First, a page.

May Irwin and John Rice were appearing together in the racy play, "The Widow Jones" on Broadway. Both actors were beefy and clearly past their prime. But that didn't stop them from steaming up the stage. When Heise got the two into the Black Maria, he suggested that they perform the "kiss" from the play. Nothing like that had ever been filmed before. He made matters worse by bringing the two performers closer to The Doghouse, thereby creating a very intimate closeup.

The little film begins with Irwin and Rice whispering sweet nothings to each other. Finally, the time comes for the kiss. Rice rears back like a cat preparing to pounce on a mouse. After straightening his long handlebar mustache, he launches a two-pronged attack on Irwin's upper lip while, at the same time, he nibbles on her lower lip. At that point the film ends, and it was probably none too soon. As it was, the censors went through the roof and the film was actually banned in some localities.

In "Professor Welton's Boxing Cats", we are treated to a 20-second trifle showing two pugnacious felines trying to bat each other's brains out while the good professor, in the background, holds each up on their hind legs with a body harness. For those who prefer more exotic fare, there is the 1895 production of "Princess Ali", a bearded lady from the Barnum and Bailey Circus. Accompanied by two attendants pounding large drums, the Princess does a little dance for the delight and edification of the viewer.

And so goes the catalog of movie hits filmed in the confines of the Black Maria. At the time there was no provision to copyright motion pictures, but there was a procedure to copyright individual photographs. Edison hit on the idea to make a paper print of the entire film, and then submit the rolls to the Library of Congress. This practice is probably why we have an almost complete record of the films produced by Dickson and Heise -- and later Edwin S. Porter. Paper is more stable than nitrate film and without the paper, most of the earliest films would probably have crumbled into red dust.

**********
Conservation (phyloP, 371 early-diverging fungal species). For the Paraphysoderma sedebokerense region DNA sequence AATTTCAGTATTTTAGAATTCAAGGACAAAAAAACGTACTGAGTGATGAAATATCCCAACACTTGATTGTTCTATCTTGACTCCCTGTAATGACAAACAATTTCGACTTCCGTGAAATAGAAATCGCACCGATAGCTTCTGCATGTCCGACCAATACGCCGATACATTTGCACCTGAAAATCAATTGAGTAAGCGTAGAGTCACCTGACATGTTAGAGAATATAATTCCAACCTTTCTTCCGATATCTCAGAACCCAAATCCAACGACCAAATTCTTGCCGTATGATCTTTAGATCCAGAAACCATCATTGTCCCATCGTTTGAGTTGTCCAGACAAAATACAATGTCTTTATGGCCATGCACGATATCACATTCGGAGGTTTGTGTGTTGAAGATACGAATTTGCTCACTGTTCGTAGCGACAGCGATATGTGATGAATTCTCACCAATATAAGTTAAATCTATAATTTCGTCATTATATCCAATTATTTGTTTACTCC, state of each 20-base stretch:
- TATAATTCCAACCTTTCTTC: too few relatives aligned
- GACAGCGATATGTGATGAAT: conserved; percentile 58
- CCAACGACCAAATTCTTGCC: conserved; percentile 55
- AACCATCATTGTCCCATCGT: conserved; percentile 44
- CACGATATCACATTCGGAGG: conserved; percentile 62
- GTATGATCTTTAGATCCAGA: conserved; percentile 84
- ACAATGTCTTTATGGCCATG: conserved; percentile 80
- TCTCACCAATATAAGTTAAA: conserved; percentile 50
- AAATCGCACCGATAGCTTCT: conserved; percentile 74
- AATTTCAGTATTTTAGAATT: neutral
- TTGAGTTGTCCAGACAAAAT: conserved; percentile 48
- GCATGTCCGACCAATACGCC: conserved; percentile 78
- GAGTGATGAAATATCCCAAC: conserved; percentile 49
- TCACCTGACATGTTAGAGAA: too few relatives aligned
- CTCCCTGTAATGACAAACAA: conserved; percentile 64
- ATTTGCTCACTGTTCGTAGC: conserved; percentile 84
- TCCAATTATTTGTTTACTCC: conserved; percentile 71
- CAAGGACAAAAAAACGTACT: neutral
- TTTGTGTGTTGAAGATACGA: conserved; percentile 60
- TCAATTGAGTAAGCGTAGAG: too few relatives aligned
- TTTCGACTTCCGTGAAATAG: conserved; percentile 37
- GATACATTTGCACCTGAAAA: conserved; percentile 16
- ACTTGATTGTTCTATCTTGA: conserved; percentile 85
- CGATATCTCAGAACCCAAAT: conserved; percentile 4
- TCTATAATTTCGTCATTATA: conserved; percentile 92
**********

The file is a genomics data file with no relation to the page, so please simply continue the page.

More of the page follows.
Ironically, the earliest surviving paper print submitted to the Library of Congress by Edison was not intended to be shown in the Kinetoscope. This was a five-second snippet entitled the "Edison Kinetoscopic Record of A Sneeze," or better known as "Fred Ott's Sneeze." Ott was an Edison employee who amused his co-workers with outrageous exhibitions of comic sneezing and Heise put the resident clown to work. "Harper's Weekly" needed a series of pictures of someone sneezing, so Heise filmed Ott expectorating in front of The Doghouse and chose the best frames for publication.

A good thing can't last forever. In a few years, the public began tiring of the peep show Kinetoscopes. While Edison was satisfied to reap the benefits from single-viewer showings, other tinkerers were inventing ways to project moving pictures on a screen. They simply took Edison's Kinetoscope films, spliced a half dozen of them together, and showed the result to a paying audience. With projection came the demand for longer and more complex films that were impossible to make in a confined space like the Black Maria.

Edison finally closed the Black Maria in 1901, upon completion of his brand new glass-topped studio in New York City. By then, the Dog House had also been discarded in favor of smaller, more portable cameras. Edwin S. Porter, who was later to produce the landmark western, "The Great Train Robbery," was busy filming "actuality films" -- outdoor events like parades, military exercises and street scenes -- outside the confines of the studio. He needed a light camera that he could carry over his shoulder from place to place.

The Black Maria still stands and The Doghouse remains, but they are now museum pieces -- relics of a new industry being born.

© High Speed Ventures 2011